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Flagship blog - eng

What's new in the new GRI standards valid from 2023?

GRI: Global Reporting Initiative

The Global Reporting Initiative (GRI) is the independent organization behind the most widely used global framework for corporate sustainability reporting. In 2021, GRI published the first substantial update to its Universal Standards since 2016. The new Universal Standards, GRI 1, 2 and 3, will officially replace the previous standards beginning on January 1 2023. However, companies are encouraged to start using them immediately. They contain significant changes regarding the reporting requirements and procedures. So what are these changes?

1.New mandatory disclosures contained in new GRI standards

GRI’s 2021 update replaces the former GRI 101, 102 and GRI 103 with a new Foundation (GRI 1), General Disclosures (GRI 2) and Material Topics Disclosures (GRI 3). These new disclosures require that companies report on several aspects of their company value chain and governance, as well as their materiality process, including assessment of actual and potential impacts, stakeholder engagement and prioritization of topics, and a description of how the defined material topics are managed. In addition to mandatory disclosures, these documents also contain step-by-step guidance on how companies can carry out these processes.

Chart describing how companies can determine material topics for reporting in accordance with Material Topics Disclosures (GRI 3).

Source: GRI 3: Material Topics 2021

2. A greater focus on human rights, due diligence and stakeholder engagement

GRI’s new Universal Standards valid from 2023 include minimum reporting requirements on human rights, due diligence and stakeholder engagement:

  • Human rights: Based on the expectations of international organizations such as the UN Guiding Principles on Business and Human Rights, the new GRI standards require companies to state which policy commitments they have made regarding human rights, and how they have embedded these commitments into their business.
  • Due diligence: Companies are expected to report how they perform due diligence to identify actual and potential negative impacts of their business, including their impact on human rights.
  • Stakeholder engagement: Companies must describe which stakeholders and experts they have consulted in the process of defining their materiality.

3.The introduction of mandatory Sector Standards

GRI has introduced new Sector Standards that outline the likely material topics and associated disclosures for different business sectors. GRI requires that companies use Sector Standards when they are available in their sector. Companies using Sector Standards must include all the disclosures therein or otherwise give a valid reason for omission.

To-date, GRI has published three sector standards, Oil & Gas, Coal, and Agriculture, Aquaculture and Fishing. The organization aims to have a total of 40 sector standards.

4. Updated Topic Standards

To align with the new Universal Standards, GRI has also updated their Topic Standards and eliminated the groupings of 200 (Economic), 300 (Environmental) and 400 (Social). There are now 31 separate Topic Standards that should be followed when reporting on Material Topics.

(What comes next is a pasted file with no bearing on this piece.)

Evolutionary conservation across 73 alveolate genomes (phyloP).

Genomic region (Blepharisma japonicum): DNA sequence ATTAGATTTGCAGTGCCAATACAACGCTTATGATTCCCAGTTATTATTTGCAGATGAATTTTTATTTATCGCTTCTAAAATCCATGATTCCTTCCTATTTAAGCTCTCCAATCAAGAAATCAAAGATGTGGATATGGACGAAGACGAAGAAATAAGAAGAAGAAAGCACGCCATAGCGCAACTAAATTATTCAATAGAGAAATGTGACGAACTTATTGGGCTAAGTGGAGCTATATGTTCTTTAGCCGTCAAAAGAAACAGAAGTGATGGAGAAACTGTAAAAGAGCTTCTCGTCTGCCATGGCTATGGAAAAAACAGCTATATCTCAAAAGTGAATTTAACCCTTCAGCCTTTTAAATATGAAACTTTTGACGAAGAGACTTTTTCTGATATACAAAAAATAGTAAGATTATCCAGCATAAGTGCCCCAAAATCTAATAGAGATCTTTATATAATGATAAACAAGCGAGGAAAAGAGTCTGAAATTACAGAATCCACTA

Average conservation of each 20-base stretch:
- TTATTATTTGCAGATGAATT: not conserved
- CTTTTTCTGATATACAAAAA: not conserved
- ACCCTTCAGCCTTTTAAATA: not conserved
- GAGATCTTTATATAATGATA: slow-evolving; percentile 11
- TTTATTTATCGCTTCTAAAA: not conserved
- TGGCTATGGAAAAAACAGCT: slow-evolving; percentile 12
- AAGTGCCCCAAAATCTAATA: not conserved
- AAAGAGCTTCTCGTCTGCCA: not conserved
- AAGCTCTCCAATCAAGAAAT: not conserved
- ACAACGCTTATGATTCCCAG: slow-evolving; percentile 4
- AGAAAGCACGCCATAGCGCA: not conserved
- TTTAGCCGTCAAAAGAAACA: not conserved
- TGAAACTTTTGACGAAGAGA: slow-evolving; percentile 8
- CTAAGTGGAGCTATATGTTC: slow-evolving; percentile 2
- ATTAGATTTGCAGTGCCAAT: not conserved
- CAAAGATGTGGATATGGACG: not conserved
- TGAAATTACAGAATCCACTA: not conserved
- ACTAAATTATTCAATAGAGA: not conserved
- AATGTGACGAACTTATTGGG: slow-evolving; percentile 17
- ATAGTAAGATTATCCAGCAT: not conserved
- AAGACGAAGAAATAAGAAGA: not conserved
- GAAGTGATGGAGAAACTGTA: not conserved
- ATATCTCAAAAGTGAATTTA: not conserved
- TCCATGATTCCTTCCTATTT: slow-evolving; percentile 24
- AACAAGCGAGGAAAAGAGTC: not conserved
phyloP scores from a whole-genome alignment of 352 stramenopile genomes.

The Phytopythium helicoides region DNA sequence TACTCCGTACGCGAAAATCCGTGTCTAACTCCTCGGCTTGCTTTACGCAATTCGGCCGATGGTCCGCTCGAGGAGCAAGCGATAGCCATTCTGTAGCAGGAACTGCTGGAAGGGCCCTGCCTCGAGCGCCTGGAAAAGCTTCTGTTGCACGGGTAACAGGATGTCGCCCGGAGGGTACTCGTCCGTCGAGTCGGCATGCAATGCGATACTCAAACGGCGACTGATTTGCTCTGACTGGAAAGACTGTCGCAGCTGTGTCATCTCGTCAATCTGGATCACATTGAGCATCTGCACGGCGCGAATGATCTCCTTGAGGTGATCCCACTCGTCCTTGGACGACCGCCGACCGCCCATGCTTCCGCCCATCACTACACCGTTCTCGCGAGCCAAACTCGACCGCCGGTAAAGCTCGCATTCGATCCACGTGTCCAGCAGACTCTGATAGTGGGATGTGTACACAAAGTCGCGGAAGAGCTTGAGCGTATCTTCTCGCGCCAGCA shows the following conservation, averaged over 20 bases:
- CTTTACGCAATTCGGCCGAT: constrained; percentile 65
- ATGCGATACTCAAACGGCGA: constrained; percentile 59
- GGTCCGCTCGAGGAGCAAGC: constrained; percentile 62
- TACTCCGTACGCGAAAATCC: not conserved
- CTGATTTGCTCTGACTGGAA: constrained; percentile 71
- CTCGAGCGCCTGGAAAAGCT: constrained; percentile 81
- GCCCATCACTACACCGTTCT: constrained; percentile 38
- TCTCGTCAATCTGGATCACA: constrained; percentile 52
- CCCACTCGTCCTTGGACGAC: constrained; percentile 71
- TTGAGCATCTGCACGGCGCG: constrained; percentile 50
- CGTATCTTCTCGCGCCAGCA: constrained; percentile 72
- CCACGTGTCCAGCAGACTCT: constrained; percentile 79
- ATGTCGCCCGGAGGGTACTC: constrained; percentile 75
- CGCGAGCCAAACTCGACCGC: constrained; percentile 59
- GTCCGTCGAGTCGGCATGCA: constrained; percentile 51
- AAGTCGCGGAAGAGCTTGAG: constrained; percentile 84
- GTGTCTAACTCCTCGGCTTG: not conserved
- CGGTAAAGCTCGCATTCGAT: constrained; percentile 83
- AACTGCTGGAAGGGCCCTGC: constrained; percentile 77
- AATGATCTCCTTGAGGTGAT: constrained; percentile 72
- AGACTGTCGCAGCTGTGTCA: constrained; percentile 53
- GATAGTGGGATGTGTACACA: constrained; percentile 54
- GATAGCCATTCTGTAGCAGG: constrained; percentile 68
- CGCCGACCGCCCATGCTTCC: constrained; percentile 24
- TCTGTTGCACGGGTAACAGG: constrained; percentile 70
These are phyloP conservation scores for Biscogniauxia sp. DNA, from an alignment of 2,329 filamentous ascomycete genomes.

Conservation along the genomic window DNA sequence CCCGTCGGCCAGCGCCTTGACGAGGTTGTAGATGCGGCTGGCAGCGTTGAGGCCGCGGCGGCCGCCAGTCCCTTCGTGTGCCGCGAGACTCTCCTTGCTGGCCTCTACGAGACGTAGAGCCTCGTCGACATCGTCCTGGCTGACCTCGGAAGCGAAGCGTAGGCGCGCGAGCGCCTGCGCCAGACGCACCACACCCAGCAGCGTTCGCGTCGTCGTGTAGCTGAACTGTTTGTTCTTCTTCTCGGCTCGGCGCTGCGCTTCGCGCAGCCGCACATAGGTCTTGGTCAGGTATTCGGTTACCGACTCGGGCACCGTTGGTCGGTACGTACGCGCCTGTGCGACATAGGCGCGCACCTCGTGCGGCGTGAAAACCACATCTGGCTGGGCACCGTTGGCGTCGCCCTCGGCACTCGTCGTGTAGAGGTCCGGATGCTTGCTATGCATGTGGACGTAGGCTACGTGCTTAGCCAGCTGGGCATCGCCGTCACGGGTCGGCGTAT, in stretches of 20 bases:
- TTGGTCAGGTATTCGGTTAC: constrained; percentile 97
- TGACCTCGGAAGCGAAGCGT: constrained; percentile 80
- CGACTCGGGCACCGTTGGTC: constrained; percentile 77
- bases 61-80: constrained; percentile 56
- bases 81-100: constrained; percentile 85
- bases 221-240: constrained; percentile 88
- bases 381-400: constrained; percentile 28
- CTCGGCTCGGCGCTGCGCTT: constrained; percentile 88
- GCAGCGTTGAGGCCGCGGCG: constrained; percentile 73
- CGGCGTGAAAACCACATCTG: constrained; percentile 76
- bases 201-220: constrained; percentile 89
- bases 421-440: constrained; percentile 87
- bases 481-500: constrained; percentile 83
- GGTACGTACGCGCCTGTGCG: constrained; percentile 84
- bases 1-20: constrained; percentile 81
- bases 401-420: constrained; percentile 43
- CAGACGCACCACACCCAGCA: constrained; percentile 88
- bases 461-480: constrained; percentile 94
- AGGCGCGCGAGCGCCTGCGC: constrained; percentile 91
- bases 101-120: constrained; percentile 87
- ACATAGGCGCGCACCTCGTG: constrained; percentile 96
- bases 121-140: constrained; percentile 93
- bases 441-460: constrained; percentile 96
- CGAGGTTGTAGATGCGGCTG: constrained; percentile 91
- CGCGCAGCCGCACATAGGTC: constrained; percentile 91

Companies are required to report all disclosures from the relevant Topic Standards related to the impacts they have defined in their materiality process. Disclosures can be omitted with an explanation.

5. Replacement of the “core” and “comprehensive” reporting options with a single “in accordance” option

In place of the previous “core” and “comprehensive” reporting options, which allowed companies to report at two different levels of adherence to the standards, the new GRI now simply allows companies to report either “in accordance with” or “with reference to” the standards. 

Reporting “with reference to” the standards requires including a GRI index and GRI “statement of use” in the report and informing GRI that a report has been published. This option is chosen if the company is not able to comply with all nine of GRI’s reporting requirements, which include determining material topics, reporting disclosures for each topic and providing reasons for omission.

Reporting “in accordance” with the standards is more rigorous and provides a higher degree of credibility. It requires companies to follow all nine reporting requirements:

Overview of 9 reporting requirements of companies that choose to report

Source: GRI 1: Foundation

Conclusion: Get Prepared Early

Companies wishing to be in compliance with GRI in future must be aware of the new requirements, which come into effect from 2023. In particular, it makes sense for companies to start thinking about their due diligence process regarding their business impacts, including on human rights, and their process for assessing material topics, including their engagement with stakeholders.

Becoming GRI compliant is good preparation for the EU’s new European Sustainability Reporting Standards (ESRS), which come into effect in 2024 (for reporting on the 2023 year) for companies already reporting under the Non-Financial Reporting Directive (NFRD), and 2025 and 2026, respectively, for large companies companies and SMEs not yet subject to NFRD. Given GRI’s involvement in the drafting of the ESRS, it is likely that the EU’s standards will have similar requirements. Indeed, the draft standards, already published on the EFRAG website, include mandatory disclosures on stakeholders, due diligence, materiality assessment and human rights.

Infographic summarising new updated GRI standards valid from 2023.